To educate people on this threat, the Negros Pureza Foundation, a group of landlords to whom the Abello’s family belongs, commissioned him to make this documentary. Abello said he took a neutral stand in the film, announcing in the poster itself that there is “no sugar coating”. Still it is obvious that the very people who produced the film are also the ones who appear the most number of times in it. It is their analysis of the problem that serves as the main perspective of the film. They blame mainly the corruption in government and the agrarian reform program that grants land to sakadas who do not have enough capital and management experience to run their own sugar business.
Perhaps the only acts of auteurial autonomy are the few times when Abello exercises self-criticism by attacking the abuses of some landlords. He tries to get the other side, interviewing workers who complain that their wage (often lower than the mandated minimum wage ) could hardly put food on the table or send their kids to school. In one scene, the camera shows workers saving on cooking oil by roasting dried fish in an open fire and then eating it with a bowl of rice infested with flies. This is a moment of photographic serendipity, although perhaps an extreme close up of the food with the flies would have nailed it.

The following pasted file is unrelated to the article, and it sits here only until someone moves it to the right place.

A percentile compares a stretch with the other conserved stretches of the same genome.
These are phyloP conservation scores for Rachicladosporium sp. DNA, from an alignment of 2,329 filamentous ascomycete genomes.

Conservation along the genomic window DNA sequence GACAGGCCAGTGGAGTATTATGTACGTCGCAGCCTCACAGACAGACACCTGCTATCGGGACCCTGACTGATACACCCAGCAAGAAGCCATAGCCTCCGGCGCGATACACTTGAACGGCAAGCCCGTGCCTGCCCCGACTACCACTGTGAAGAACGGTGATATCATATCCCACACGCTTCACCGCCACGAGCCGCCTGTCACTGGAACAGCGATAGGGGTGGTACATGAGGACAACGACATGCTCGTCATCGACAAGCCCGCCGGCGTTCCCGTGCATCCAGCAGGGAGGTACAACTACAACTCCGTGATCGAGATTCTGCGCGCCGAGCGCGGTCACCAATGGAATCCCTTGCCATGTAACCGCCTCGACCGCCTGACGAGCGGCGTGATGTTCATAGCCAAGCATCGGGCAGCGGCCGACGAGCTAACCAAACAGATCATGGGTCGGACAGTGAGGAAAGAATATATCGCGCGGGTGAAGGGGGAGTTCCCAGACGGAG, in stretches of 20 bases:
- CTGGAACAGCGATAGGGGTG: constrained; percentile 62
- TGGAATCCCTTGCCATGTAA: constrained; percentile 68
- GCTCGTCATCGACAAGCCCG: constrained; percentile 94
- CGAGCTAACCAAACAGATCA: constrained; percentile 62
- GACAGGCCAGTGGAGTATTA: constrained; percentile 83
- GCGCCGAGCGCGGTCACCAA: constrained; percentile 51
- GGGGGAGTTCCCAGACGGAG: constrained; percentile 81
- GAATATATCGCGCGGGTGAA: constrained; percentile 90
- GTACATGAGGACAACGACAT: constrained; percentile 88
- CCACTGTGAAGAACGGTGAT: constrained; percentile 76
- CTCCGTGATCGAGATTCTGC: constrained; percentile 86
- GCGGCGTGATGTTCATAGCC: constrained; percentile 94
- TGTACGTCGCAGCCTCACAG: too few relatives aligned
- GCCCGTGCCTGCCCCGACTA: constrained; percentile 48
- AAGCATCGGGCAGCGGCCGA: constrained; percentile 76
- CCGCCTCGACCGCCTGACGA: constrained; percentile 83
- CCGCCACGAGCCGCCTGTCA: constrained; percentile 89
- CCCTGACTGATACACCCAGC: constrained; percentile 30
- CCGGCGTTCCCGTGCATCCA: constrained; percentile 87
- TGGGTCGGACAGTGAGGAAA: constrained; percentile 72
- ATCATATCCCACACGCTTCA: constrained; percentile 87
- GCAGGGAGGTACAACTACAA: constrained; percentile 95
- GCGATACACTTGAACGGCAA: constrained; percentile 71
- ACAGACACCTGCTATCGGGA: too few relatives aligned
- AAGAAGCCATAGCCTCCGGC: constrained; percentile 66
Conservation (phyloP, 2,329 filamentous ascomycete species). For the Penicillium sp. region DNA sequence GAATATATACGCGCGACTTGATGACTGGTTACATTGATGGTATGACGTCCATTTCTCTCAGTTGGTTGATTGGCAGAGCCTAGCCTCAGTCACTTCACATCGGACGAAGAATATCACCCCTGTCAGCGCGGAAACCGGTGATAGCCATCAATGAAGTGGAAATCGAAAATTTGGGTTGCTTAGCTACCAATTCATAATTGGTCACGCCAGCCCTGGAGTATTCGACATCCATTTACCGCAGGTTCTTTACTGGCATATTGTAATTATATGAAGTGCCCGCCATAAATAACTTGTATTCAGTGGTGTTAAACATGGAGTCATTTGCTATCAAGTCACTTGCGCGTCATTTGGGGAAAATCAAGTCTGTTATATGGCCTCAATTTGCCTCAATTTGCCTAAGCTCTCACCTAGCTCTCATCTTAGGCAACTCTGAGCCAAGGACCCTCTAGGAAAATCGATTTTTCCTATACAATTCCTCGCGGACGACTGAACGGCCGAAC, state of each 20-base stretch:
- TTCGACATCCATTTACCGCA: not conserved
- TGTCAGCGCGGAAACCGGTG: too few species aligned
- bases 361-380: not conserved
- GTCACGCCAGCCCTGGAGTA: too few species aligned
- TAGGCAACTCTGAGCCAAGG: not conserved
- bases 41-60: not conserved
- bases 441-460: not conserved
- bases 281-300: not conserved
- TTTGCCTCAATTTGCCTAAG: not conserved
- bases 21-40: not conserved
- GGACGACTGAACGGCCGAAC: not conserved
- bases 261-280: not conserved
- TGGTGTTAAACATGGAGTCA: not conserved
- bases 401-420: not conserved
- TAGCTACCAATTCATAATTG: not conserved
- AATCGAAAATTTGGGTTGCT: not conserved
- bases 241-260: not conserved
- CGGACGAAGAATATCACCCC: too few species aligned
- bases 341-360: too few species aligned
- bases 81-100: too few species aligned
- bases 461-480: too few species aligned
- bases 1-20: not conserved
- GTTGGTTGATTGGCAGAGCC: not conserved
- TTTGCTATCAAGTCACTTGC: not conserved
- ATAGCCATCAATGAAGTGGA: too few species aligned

The voice over too is quite distracting. Abello could have chosen to turn down the sound of turn it off as he may cut to an extreme close up of the flies swarming on the food to allow viewers a moment of reflection. But focusing on such telling details in lieu of narration does not seem to be the style of the director who prefers long and middle shots (for interviews). The use of Soviet montage for a film that seems to be an apology for the privileged class would have added a sense of self-irony that could actually strengthen its credibility as a self-critical account.
Credibility indeed is the main problem of this film which purports to be “fair”. The director gets the side of the workers but only on such issues as wages, and petty abuses of their masters. He trails the life of a sakada family but only to use it as an example of land reform’s futility. Then he allows the planters to defend the “feudalism” in the hacienda citing a psychological need for patronage. “We don’t treat them as workers,” one landlord says in an interview. “We treat them as family. So we have to take care of them.” Such image of the landlord as benevolent godfather is the easy excuse for the economic trap caused by over a century of monocropping.
Except for a passing comment on how the abuses of some hacienderos have contributed to the insurgency in the island, Abello never went out of his way to actually interview his class enemy: the militant Left. He never bothered to investigate their accusations of atrocities committed against the sakadas, their own theory of feudalism and proposed alternative to government’s agrarian reform.
In other words, despite the director’s pronouncements, the film remains one-sided, even propagandistic. It is not a surprise, for you are not expected to bite the hand the feeds you. The disclaimer on the poster is obviously defensive for the film still remains rather too sweet for what is actually a bitter pill.